The EU Summit has determined that holders of Greek bonds will be faced with a haircut of 50% on their exposure. But it still looks extremely unlikely that even a haircut of this magnitude will trigger a credit event on the CDS written against these bonds.
The EU Summit determined that holders of Greek bonds will be faced with a haircut of 50% on their exposure. But it still looks extremely unlikely that even a haircut of this magnitude will trigger a credit event on the CDS written against these bonds. David Geen, general counsel at ISDA has been widely quoted today as stating that “As far as we can see it’s still a voluntary arrangement and therefore we are in the same position as we were with the 21% when that was agreed. The percentage (of losses) as far as the analysis for CDS purposes goes, doesn’t change things. Typically a voluntary arrangement won’t trigger the CDS.”
ISDA released a statement 27 October explaining its position. “The determination of whether the eurozone deal with regard to Greece is a credit event under CDS documentation will be made by ISDA’s EMEA Determinations Committee when the proposal is formally signed, and if a market participant requests a ruling from the DC,” it said. “Based on what we know it appears from preliminary news reports that the bond restructuring is voluntary and not binding on all bondholders. As such, it does not appear to be likely that the restructuring will trigger payments under existing CDS contracts. In addition, it is important to note that the restructuring proposal is not yet at the stage at which the ISDA Determinations Committee would be likely to accept a request to determine whether a credit event has occurred.”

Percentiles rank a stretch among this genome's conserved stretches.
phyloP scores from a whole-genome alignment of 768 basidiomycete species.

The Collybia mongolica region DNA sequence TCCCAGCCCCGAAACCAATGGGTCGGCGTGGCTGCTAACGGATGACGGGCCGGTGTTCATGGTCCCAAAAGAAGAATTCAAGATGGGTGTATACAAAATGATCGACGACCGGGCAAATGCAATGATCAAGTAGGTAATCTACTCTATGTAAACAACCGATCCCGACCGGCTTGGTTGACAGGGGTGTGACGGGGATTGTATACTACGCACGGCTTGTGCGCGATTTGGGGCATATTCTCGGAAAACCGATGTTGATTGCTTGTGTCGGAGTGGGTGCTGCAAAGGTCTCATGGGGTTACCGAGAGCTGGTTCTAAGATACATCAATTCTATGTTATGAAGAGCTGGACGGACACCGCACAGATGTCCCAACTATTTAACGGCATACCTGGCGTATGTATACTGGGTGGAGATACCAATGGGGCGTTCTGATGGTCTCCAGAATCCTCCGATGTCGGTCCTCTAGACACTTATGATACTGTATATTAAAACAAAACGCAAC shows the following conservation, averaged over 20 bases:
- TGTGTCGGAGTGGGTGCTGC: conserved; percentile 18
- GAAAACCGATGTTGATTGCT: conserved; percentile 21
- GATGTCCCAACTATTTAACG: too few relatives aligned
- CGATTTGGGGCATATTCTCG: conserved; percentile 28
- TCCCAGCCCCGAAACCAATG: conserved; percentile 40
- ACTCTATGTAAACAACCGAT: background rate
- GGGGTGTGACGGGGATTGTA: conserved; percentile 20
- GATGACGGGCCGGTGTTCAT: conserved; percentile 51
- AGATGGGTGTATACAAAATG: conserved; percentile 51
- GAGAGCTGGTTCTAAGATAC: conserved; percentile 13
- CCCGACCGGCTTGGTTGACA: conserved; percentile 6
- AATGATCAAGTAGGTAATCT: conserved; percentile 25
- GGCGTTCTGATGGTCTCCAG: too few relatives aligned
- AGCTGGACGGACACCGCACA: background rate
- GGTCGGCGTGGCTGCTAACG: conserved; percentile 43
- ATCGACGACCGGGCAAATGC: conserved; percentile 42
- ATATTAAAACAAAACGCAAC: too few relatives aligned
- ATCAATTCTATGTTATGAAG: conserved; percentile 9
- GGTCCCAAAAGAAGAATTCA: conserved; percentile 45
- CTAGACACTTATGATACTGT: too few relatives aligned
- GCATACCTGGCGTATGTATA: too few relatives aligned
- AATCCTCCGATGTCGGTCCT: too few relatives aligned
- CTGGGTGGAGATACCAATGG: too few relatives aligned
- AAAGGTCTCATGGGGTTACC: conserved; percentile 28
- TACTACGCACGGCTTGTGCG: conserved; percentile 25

By this logic a haircut of 100% will not be deemed a credit event as long as it is voluntary. Sovereign CDS will only be triggered if participation is compulsory and binding on all holders. It is likely that the 50% figure is as much as bondholders were prepared to stomach on a “voluntary” basis. The net notional amount of Greek CDS outstanding is only $3.7 billion. According to ISDA, firms’ net exposures are partially offset by the recovery value of underlying obligations. For example, if the CDS auction showed the recovery value of debt to be (hypothetically) 50%, the maximum aggregate amount payable would, in Greece’s case, be 50% of $3.7bn: $1.85bn. On average, 70 per cent of derivatives exposure is collateralized.
The aim of the haircut is to achieve €100 billion of burden-sharing with the private sector to get the country’s debt:GDP ratio to 120% by 2020. Under the arrangement outstanding bonds face a NPV reduction of nearly 70%. The yield on Greek bonds due in October 2022 fell 117 basis points to 2,415 basis points on the news.